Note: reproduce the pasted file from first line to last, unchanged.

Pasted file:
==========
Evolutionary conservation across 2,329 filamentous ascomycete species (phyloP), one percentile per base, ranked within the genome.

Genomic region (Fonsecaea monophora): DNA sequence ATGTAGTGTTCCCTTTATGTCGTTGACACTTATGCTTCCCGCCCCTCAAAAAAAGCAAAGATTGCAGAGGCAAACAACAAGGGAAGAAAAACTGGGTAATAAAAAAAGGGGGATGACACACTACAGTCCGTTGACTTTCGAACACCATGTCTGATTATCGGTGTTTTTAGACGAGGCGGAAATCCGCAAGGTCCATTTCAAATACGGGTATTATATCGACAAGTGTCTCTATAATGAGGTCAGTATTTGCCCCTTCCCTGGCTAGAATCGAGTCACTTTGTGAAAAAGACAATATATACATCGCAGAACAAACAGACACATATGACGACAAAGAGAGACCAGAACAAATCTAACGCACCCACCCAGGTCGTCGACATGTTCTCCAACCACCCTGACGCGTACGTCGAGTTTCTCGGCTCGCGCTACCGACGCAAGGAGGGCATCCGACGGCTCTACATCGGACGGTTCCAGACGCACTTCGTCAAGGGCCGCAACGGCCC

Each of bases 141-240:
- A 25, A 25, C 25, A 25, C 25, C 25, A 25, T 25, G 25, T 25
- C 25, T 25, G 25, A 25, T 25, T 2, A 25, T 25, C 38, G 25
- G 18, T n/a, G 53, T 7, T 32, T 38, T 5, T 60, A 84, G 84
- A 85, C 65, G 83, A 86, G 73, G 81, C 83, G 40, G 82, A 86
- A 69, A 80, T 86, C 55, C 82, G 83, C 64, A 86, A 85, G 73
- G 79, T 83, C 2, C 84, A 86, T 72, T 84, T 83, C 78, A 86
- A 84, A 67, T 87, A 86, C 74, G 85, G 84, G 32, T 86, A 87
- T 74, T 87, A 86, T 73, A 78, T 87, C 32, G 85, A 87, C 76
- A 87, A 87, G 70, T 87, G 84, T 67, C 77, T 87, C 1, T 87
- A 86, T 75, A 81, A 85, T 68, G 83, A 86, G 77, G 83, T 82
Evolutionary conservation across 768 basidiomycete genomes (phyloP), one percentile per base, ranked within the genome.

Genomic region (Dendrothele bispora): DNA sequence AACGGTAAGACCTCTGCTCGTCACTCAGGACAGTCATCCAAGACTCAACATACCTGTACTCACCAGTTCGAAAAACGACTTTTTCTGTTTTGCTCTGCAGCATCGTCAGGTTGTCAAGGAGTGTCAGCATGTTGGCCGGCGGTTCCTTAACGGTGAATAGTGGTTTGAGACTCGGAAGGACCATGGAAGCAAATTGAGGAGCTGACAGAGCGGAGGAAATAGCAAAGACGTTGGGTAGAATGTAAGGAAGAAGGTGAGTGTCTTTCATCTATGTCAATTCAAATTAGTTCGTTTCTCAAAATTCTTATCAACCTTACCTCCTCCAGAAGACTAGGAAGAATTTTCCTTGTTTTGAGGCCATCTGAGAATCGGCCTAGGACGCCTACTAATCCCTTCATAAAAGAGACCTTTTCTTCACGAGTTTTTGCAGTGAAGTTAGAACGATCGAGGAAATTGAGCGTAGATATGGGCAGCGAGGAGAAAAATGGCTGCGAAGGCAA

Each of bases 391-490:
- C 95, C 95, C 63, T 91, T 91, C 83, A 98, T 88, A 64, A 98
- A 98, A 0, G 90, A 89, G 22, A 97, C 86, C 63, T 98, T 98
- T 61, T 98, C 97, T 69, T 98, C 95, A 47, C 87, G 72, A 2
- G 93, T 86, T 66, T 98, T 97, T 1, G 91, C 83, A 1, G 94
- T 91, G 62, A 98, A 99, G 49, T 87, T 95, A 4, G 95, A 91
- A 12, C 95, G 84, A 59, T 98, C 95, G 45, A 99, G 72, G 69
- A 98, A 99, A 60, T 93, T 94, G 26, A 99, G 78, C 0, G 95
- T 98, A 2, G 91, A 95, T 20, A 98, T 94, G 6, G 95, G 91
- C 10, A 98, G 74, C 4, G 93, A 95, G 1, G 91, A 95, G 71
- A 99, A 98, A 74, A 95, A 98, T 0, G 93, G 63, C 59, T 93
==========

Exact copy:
Evolutionary conservation across 2,329 filamentous ascomycete species (phyloP), one percentile per base, ranked within the genome.

Genomic region (Fonsecaea monophora): DNA sequence ATGTAGTGTTCCCTTTATGTCGTTGACACTTATGCTTCCCGCCCCTCAAAAAAAGCAAAGATTGCAGAGGCAAACAACAAGGGAAGAAAAACTGGGTAATAAAAAAAGGGGGATGACACACTACAGTCCGTTGACTTTCGAACACCATGTCTGATTATCGGTGTTTTTAGACGAGGCGGAAATCCGCAAGGTCCATTTCAAATACGGGTATTATATCGACAAGTGTCTCTATAATGAGGTCAGTATTTGCCCCTTCCCTGGCTAGAATCGAGTCACTTTGTGAAAAAGACAATATATACATCGCAGAACAAACAGACACATATGACGACAAAGAGAGACCAGAACAAATCTAACGCACCCACCCAGGTCGTCGACATGTTCTCCAACCACCCTGACGCGTACGTCGAGTTTCTCGGCTCGCGCTACCGACGCAAGGAGGGCATCCGACGGCTCTACATCGGACGGTTCCAGACGCACTTCGTCAAGGGCCGCAACGGCCC

Each of bases 141-240:
- A 25, A 25, C 25, A 25, C 25, C 25, A 25, T 25, G 25, T 25
- C 25, T 25, G 25, A 25, T 25, T 2, A 25, T 25, C 38, G 25
- G 18, T n/a, G 53, T 7, T 32, T 38, T 5, T 60, A 84, G 84
- A 85, C 65, G 83, A 86, G 73, G 81, C 83, G 40, G 82, A 86
- A 69, A 80, T 86, C 55, C 82, G 83, C 64, A 86, A 85, G 73
- G 79, T 83, C 2, C 84, A 86, T 72, T 84, T 83, C 78, A 86
- A 84, A 67, T 87, A 86, C 74, G 85, G 84, G 32, T 86, A 87
- T 74, T 87, A 86, T 73, A 78, T 87, C 32, G 85, A 87, C 76
- A 87, A 87, G 70, T 87, G 84, T 67, C 77, T 87, C 1, T 87
- A 86, T 75, A 81, A 85, T 68, G 83, A 86, G 77, G 83, T 82
Evolutionary conservation across 768 basidiomycete genomes (phyloP), one percentile per base, ranked within the genome.

Genomic region (Dendrothele bispora): DNA sequence AACGGTAAGACCTCTGCTCGTCACTCAGGACAGTCATCCAAGACTCAACATACCTGTACTCACCAGTTCGAAAAACGACTTTTTCTGTTTTGCTCTGCAGCATCGTCAGGTTGTCAAGGAGTGTCAGCATGTTGGCCGGCGGTTCCTTAACGGTGAATAGTGGTTTGAGACTCGGAAGGACCATGGAAGCAAATTGAGGAGCTGACAGAGCGGAGGAAATAGCAAAGACGTTGGGTAGAATGTAAGGAAGAAGGTGAGTGTCTTTCATCTATGTCAATTCAAATTAGTTCGTTTCTCAAAATTCTTATCAACCTTACCTCCTCCAGAAGACTAGGAAGAATTTTCCTTGTTTTGAGGCCATCTGAGAATCGGCCTAGGACGCCTACTAATCCCTTCATAAAAGAGACCTTTTCTTCACGAGTTTTTGCAGTGAAGTTAGAACGATCGAGGAAATTGAGCGTAGATATGGGCAGCGAGGAGAAAAATGGCTGCGAAGGCAA

Each of bases 391-490:
- C 95, C 95, C 63, T 91, T 91, C 83, A 98, T 88, A 64, A 98
- A 98, A 0, G 90, A 89, G 22, A 97, C 86, C 63, T 98, T 98
- T 61, T 98, C 97, T 69, T 98, C 95, A 47, C 87, G 72, A 2
- G 93, T 86, T 66, T 98, T 97, T 1, G 91, C 83, A 1, G 94
- T 91, G 62, A 98, A 99, G 49, T 87, T 95, A 4, G 95, A 91
- A 12, C 95, G 84, A 59, T 98, C 95, G 45, A 99, G 72, G 69
- A 98, A 99, A 60, T 93, T 94, G 26, A 99, G 78, C 0, G 95
- T 98, A 2, G 91, A 95, T 20, A 98, T 94, G 6, G 95, G 91
- C 10, A 98, G 74, C 4, G 93, A 95, G 1, G 91, A 95, G 71
- A 99, A 98, A 74, A 95, A 98, T 0, G 93, G 63, C 59, T 93